FIG. 3 shows how to modify the radio altimeter of FIG. 1 to perform a calibration without the test stand formed by the elements R and A and with the selector switch 11′ replaced by short-circuits between, on the one hand, the filter 9 and the antenna Ae and, on the other hand, the antenna Ar and the power limiter 6.
The modification consists of the addition of two series-connected elements: an auxiliary linear oscillator, 3′, controlled by the control device 1, and a directional coupler 12 which, in the example described, is a 20 dB coupler. The coupler 12 is inserted between the antenna Ar and the power limiter 6. It sends the limiter 6 the major part of the energy that it receives from the oscillator 3′. Furthermore, a variable attenuator 11 may be inserted between the elements 3′ and 12 in order to test the sensitivity of the radio altimeter.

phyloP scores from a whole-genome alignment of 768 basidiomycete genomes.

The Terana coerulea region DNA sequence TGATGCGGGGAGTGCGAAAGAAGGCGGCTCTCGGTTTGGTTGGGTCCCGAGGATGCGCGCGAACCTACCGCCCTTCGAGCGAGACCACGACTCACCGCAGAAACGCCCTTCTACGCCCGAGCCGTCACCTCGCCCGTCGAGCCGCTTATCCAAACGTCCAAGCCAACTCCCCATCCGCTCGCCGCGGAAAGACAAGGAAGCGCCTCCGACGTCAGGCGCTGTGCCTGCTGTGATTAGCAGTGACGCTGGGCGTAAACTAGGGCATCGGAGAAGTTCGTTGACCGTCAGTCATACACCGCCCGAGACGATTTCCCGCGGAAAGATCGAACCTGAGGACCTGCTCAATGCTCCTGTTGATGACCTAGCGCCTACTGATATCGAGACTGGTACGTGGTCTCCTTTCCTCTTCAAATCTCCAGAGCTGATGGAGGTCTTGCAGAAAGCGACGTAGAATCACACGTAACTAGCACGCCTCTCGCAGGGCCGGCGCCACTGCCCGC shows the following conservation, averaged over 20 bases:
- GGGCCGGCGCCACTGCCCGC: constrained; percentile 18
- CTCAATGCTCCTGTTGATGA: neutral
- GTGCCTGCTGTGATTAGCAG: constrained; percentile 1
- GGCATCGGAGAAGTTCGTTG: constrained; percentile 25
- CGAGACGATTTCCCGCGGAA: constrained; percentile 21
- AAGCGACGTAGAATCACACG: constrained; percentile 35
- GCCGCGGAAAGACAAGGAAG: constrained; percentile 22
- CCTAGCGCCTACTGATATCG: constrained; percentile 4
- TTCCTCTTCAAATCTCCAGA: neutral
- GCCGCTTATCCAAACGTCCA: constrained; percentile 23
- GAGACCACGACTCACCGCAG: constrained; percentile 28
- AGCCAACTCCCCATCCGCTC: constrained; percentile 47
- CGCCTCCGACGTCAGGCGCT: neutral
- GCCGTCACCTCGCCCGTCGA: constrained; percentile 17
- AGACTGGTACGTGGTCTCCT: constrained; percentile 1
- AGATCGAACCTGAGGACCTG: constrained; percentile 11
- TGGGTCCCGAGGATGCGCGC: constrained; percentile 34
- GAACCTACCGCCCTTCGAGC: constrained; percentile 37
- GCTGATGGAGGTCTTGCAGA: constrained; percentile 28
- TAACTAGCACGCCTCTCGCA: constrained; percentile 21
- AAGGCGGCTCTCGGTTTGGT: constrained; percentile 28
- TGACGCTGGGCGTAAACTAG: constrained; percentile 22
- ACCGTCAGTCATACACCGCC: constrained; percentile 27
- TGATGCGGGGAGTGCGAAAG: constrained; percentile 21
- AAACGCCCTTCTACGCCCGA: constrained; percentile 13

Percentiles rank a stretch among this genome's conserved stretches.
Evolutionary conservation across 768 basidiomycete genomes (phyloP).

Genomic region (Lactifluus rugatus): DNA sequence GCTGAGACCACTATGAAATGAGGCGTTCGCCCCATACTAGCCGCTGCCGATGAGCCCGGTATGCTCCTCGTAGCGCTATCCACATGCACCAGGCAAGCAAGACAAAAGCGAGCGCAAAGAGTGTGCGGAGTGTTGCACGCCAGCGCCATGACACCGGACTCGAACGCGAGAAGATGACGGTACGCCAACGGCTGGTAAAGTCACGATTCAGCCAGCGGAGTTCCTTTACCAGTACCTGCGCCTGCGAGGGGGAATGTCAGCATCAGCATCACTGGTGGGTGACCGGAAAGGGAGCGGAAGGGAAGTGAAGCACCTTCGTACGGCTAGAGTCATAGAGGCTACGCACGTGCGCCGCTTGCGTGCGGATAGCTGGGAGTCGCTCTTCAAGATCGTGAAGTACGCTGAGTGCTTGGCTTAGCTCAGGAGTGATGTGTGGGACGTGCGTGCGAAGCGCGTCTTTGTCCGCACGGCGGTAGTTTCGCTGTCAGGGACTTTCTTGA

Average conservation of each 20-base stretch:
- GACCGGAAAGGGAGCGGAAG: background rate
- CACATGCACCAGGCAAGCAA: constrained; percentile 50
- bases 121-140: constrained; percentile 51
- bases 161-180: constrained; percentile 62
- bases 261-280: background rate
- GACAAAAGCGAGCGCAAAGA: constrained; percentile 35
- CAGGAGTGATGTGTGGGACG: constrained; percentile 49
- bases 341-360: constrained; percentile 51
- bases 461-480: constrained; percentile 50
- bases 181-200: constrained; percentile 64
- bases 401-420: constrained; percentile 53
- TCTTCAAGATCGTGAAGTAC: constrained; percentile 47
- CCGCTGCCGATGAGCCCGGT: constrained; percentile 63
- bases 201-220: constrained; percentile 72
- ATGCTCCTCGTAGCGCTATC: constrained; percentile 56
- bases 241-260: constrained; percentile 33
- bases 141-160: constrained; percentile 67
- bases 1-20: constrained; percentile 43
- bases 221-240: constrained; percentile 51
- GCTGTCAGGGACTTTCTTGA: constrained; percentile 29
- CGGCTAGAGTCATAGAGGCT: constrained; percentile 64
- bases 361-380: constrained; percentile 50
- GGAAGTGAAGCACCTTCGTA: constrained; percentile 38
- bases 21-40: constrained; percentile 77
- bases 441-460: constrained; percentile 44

With the radio altimeter thus modified, the calibration is performed in successive steps as follows:
1. The preliminary measurement, by the radio altimeter, of the height hs from the ground; when this value is obtained, the oscillator 3 delivers sawteeth with a certain duration of modulation, hereinafter referenced Tds: the auxiliary oscillator 3′ is not in operation during this measurement which is therefore a conventional measurement.
2. The choice of a duration Tde of modulation of the oscillator 3′ that is different from Tds which, as described hereinafter, enables the computation of a standard height he which is a fictitious height different from hs; this choice is dictated, in the following steps, by a problem of separation of the beat frequencies, some caused by the signals coming from the antenna Ar while others are caused by the signals coming from the auxiliary oscillator 3′; for the calibration operation described here below, it will be assumed that the standard height chosen, he, is the height obtained with the saw-tooth width equal to Tds/4.